Seeing Jesus, Mary asks, “Child, why have you treated us like this? Look, your father and I have been searching for you in great anxiety.” What I really hear is, “Where have you been young man? Your father and I did not survive angel visits, birth in a manger, and living like refugees in Egypt only to have you get lost in Jerusalem.” But Jesus isn’t the one who is lost. He knows who he is and where he belongs. Mary and Joseph are the ones who are lost.
Today’s gospel is a story about loss but also about growing up; but it is not Jesus’ growing up. It is about Mary and Joseph growing up. It is about you and me growing up. Growing up is not about how old we are. It is about moving into deeper and more authentic relationships with God, our world, each other, and ourselves.
Jesus is the one who grows us up. He is the one who will grow up Mary and Joseph. Children have a way of doing that to their parents. They challenge us to look at our world, our lives, and ourselves in new, different, and sometimes painful ways. That is exactly what Jesus’ question to Mary does. She had put herself and Joseph at the centre of Jesus’ world. His question was about to undo that.
“Why were you searching for me?” he asks. “Did you not know that I must be in my Father’s house?”
Jesus is telling Mary she should have known where he was. It is as if he is saying, “Remember, the angel told you I would be the Son of God. Remember that night in Bethlehem. Angels praising God, shepherds glorifying God. Remember the three men from the East, their gifts, and adoration. Remember Joseph’s dreams that guided us to Egypt and back. Where else could I be but here?” Jesus has put the Father at the centre of his world and asks Mary and us to do the same.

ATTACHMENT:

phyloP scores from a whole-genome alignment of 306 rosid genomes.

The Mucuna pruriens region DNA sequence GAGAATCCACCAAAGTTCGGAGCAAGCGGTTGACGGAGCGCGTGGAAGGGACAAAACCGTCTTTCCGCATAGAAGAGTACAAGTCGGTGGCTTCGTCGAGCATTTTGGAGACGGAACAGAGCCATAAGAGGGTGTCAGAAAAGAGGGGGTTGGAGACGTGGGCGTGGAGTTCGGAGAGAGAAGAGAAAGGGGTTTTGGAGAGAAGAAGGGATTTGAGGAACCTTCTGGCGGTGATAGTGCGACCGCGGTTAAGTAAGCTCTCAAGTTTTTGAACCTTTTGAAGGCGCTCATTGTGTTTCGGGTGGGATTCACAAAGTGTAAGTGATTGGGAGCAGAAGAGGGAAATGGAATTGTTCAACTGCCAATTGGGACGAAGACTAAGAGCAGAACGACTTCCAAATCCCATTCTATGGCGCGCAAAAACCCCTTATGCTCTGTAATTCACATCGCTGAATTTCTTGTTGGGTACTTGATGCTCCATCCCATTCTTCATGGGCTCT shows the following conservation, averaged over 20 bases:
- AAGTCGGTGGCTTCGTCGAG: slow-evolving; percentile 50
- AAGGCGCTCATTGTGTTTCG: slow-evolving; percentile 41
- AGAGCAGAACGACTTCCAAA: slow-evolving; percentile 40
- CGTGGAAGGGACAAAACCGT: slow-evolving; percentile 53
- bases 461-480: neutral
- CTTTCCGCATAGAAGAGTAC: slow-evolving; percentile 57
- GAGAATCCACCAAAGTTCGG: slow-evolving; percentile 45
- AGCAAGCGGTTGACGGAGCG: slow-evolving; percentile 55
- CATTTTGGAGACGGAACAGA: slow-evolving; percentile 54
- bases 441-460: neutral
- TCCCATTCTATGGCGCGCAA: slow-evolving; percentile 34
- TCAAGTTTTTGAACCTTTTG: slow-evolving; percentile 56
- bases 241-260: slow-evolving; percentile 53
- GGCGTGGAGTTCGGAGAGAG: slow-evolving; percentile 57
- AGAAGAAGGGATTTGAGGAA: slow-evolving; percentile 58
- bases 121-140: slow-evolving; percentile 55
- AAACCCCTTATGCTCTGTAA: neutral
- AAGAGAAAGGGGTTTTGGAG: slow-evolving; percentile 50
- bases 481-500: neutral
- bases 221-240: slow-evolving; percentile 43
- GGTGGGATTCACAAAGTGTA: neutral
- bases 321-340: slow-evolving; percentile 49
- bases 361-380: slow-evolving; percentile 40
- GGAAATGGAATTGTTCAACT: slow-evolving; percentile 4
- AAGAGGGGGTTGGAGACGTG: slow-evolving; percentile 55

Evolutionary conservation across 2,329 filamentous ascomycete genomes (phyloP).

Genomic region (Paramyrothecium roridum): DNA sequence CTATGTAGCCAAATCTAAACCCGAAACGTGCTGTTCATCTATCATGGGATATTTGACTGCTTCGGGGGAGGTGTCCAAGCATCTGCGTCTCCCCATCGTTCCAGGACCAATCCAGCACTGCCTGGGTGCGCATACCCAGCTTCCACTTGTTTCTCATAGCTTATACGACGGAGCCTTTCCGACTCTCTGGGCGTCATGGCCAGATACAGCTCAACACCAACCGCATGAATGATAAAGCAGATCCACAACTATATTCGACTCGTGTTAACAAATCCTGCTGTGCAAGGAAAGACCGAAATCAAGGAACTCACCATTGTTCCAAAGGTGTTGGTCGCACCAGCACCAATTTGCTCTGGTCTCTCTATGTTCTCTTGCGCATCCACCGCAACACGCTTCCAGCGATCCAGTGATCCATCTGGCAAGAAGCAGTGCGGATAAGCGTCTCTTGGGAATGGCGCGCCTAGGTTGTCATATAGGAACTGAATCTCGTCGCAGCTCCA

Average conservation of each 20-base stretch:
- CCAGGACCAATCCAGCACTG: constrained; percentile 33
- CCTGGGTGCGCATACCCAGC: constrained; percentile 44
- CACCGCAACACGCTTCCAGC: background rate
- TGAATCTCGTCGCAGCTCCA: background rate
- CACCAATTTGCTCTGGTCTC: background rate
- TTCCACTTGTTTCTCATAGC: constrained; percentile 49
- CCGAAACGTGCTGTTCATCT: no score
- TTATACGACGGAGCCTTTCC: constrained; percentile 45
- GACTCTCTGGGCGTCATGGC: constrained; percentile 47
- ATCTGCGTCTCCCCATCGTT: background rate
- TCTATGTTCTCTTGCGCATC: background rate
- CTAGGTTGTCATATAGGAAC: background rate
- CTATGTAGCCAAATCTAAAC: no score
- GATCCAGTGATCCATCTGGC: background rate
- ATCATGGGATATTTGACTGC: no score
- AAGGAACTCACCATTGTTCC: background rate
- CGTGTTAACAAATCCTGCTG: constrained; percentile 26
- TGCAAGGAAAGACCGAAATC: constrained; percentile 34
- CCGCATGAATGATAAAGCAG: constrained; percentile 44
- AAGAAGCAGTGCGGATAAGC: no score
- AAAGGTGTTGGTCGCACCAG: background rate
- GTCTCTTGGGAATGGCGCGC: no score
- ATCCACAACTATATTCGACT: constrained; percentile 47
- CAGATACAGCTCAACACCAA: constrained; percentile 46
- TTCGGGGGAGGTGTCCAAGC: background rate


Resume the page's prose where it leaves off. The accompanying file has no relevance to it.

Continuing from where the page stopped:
The tension between Jesus, son of Mary and Joseph, and Jesus, Son of God, is heightened, his priorities have changed. Jesus’ primary concern is not the will of his parents but the will of God and the mission that God’s will entails. Jesus was born of Mary, but he is the Father’s Son. He is with her but does not belong to her. She can give him love but not her thoughts or ways. He is about the Father’s business. Ultimately, she must strive to be like him and not make him like her.
This is not a rejection of his earthly parents but a re-prioritizing of relationships. It is what he would ask of Simon and Andrew, James and John. “Follow me” would be the invitation for them to leave their homes, their nets, their fathers and move to a different place, live a different life, see with different eyes. It is today what he asks of you and me.
The good news for us in this week after Christmas is that, like Mary and Joseph, our search has ended. Jesus shows us the way to God. The scary part, perhaps, is that our search doesn’t end where we expect. Mary and Joseph searched three days for Jesus, and on the third day found him alive and well. But they didn’t find him in the expected places — the safe confines of his extended family or the familiar company of the pilgrims’ caravan but in the Temple at Jerusalem among the teachers of the law, the very company where it will all end as Jesus is tried, convicted, and handed over to be killed.
This sounds like Easter. Yes, Luke’s hint here is of resurrection. Jesus, dead and buried, is raised on the third day, and there is a new temple, Christ’s resurrected body. Our searching will come to an end in new life, meaningful life, the life God intends, but maybe not the life we expect. But that’s Easter.
For now, Jesus returns to Nazareth. For two more decades Jesus is in an out-of-the way place, far removed from the centres of religion and politics, in the company of ordinary people, just like us. Here Jesus continues to grow “in wisdom and in years, and in divine and human favour.” The good news is that this description of Jesus is the description of every child of God, no matter what our age. We all will grow as we respond to God’s love. In Christ we can expect nothing else.
I finish this reflection today with some words from the Christmas hymn, “Once in Royal David’s City,”
- Jesus is our childhood’s pattern,
- Day by day like us he grew.
- He was little, weak and helpless,
- Tears and smiles like us he knew.
- Thus he feels for all our sadness,
- And he shares in all our gladness.